U.S. payrolls unexpectedly plunged last month by 308,000 jobs, the most since the immediate aftermath of the 2001 terrorist attacks, the Bureau of Labor Statistics said Friday. The unemployment rate crept up to 5.8%.
The job loss was so much greater than anybody had predicted that economists were left scrambling for an explanation. Among the most widely cited: The call-up of reservists for a possible war with Iraq shrank payrolls, and winter storms kept businesses that normally hire at this time of year from doing so.
But neither explanation could mask the underlying message of the new numbers: The nation's economy, rattled by war threats and still haunted by the tech and stock market busts, is reeling.
"This is really bad," said Bill Cheney, chief economist with John Hancock Financial Services Inc. in Boston. "Job losses were so widespread that I'm hard-pressed to find any silver lining in this report."
Analysts said the most immediate effect of the new figures would be to push the Federal Reserve toward more interest rate cuts.
The central bank's policymaking Federal Open Market Committee, which is set to meet March 18, currently holds a "neutral bias," which means it is not disposed to raise or lower rates, after slashing its signal-sending federal funds rate 11 times to a four-decade low of 1.25%.
Fed Chairman Alan Greenspan has said repeatedly in recent months that he wants to wait to act until the clouds of war in Iraq dissipate, presumably with a swift U.S. victory.
But analysts said Greenspan would come under mounting pressure to make more rate cuts if it appears that consumers worried about jobs are starting to slow their spending.
"This is making for a very uncomfortable situation for the Fed, and it could make for a very cantankerous FOMC meeting," said Goldman Sachs senior economist Edward McElvey.
Merrill Lynch & Co. predicted that the Fed would cut the funds rate by a quarter-point to 1%, its lowest level since July 1958.
The new jobs numbers immediately were dragooned into Washington's political and policy battles. Treasury Secretary John W. Snow declared that the weak showing "underscores the importance of swiftly enacting President Bush's jobs and growth package."
Senate Minority Leader Tom Daschle (D-S.D.) shot back that Bush had turned the economy into a "job-destroying machine" and "simply does not know what it takes to get our economy moving again."
Stocks fell on news of the job losses but rose late in the day on reports, later disputed, that the U.S. was zeroing in on Al Qaeda leader Osama bin Laden. The Dow Jones industrial average ended the day up 66.04 points, or 0.9%, at 7,740.03.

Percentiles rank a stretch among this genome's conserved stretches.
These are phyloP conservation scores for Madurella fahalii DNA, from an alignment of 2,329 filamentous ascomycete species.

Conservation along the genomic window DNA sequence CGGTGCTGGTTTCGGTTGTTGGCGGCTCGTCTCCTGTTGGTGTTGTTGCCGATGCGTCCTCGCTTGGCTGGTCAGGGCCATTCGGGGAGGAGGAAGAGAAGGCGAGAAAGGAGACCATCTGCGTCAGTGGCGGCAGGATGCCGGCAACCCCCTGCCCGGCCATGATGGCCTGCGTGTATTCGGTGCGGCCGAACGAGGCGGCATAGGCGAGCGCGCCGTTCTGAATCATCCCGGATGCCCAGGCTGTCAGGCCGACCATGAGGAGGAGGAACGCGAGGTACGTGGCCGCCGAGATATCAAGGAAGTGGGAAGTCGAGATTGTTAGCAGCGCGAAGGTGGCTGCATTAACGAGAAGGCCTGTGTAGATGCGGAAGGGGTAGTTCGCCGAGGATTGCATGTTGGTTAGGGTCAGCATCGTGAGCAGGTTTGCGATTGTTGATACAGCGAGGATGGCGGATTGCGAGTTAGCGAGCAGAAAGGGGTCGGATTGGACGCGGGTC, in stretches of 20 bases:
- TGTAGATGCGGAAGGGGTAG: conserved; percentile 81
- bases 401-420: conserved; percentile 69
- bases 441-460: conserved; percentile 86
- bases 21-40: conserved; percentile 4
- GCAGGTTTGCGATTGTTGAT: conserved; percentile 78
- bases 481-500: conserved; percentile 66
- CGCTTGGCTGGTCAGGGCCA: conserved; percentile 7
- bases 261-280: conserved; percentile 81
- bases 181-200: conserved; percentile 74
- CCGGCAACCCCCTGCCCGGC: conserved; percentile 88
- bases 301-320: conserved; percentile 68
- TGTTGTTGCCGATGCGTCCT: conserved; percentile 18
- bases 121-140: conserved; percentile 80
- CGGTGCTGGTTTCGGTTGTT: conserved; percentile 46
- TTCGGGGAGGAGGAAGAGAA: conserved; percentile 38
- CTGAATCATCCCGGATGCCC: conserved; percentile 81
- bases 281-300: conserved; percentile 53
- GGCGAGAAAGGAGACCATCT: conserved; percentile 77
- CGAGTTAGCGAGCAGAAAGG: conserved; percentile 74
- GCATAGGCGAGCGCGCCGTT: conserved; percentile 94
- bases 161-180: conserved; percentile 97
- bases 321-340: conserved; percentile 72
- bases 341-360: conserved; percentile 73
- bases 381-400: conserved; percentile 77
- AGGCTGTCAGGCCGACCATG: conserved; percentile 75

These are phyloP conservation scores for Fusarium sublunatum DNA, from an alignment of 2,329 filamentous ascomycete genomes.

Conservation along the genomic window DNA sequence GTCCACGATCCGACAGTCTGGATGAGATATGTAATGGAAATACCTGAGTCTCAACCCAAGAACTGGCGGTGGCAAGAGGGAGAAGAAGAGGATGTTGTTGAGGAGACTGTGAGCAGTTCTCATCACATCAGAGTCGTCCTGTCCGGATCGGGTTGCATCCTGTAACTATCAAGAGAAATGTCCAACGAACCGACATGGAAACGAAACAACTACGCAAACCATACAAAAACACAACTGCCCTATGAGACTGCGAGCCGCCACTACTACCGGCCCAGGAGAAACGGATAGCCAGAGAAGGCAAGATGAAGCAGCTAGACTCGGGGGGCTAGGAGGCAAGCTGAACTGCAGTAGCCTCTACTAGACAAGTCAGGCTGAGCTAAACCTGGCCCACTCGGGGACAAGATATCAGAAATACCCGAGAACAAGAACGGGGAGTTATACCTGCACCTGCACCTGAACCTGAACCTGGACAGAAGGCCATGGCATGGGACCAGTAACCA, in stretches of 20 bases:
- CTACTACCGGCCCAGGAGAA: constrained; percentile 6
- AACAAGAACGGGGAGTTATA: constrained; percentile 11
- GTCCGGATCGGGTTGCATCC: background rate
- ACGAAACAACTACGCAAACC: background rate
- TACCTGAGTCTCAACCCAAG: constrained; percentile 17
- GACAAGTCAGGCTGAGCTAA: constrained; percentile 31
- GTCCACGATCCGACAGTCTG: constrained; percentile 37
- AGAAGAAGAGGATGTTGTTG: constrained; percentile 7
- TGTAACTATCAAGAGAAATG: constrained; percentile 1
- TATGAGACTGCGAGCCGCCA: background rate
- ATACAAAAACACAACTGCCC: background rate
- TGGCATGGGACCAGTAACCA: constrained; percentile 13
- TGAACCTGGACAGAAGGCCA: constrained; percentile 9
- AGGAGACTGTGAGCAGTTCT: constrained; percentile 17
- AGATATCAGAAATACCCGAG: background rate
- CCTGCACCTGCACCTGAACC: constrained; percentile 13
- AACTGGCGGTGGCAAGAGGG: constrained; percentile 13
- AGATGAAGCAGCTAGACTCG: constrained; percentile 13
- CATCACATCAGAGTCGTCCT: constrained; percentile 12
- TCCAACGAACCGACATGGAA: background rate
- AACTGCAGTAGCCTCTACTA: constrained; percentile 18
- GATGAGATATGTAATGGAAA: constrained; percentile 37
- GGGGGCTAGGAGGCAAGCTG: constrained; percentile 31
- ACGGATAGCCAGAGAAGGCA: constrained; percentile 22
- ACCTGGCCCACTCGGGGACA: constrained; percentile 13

Analysts said the new job losses were particularly disturbing because they extended to the service sector, which usually remains buoyant even in downturns. Service sector payrolls fell by 204,000 last month, according to the BLS. That was the biggest loss since November 2001, right after the terrorist attacks on New York and Washington, and reversed a 166,000-job gain in January.
Within services, employment in the temporary-help and data-processing industries barely budged last month. Employment jumps in the two industries are considered a harbinger of recovery, and analysts said the failure of either to boost payrolls was troubling. The health services sector, which had been adding an average 21,000 jobs a month, also was flat in February.
Construction employment dropped by 48,000 in February, after rising by 26,000 in January. Retailers cut payrolls by 92,000, while other service employers such as restaurants and janitorial firms cut 86,000.
Meanwhile, the manufacturing sector continued its long, painful slide, cutting an additional 53,000 jobs in February and posting its 31st straight month of losses.
Although the February unemployment rate rose only one-tenth of a point from January's 5.7% rate, that still means the jobless measure is nearing an eight-year high, and there were plenty of signs of economic pain in the new numbers.
The average length of an unemployment stint rose to 18.6 weeks, a 10-year high. About 22.1% of the nation's 8.45 million unemployed have been out of work for more than six months, another decade high.
Economists say long-term unemployment is especially damaging because it drains households' savings and di- minishes workers' chances of landing comparable-quality work.
One bright spot for those who are working: Average hourly earnings of production and nonsupervisory workers, who make up more than 80% of the labor force, rose 11 cents, or 0.7%, to $15.08 in February after falling a penny in January. But the increase was partially offset by a 0.2-hour drop in the average workweek, the BLS said.
Analysts said part of the drop in the employment total may be because of the Defense Department's call-up of 176,500 military reservists. But those call-ups have been spread over many months and don't explain the sharp decline in February. Washington has instructed companies to exclude workers called to active duty from their payrolls because they no longer are in the civilian labor force.
Part of the falloff in the average workweek may be due to the worst snowstorm in seven years in the Northeast. But even economic optimists conceded that such one-time factors cannot account for the full dimensions of the February jobs setback.
"We have a lot of people who are unemployed and unemployed long term," said Bank One Corp. chief economist Diane C. Swonk. "There's no way around it; this is a jobless recovery."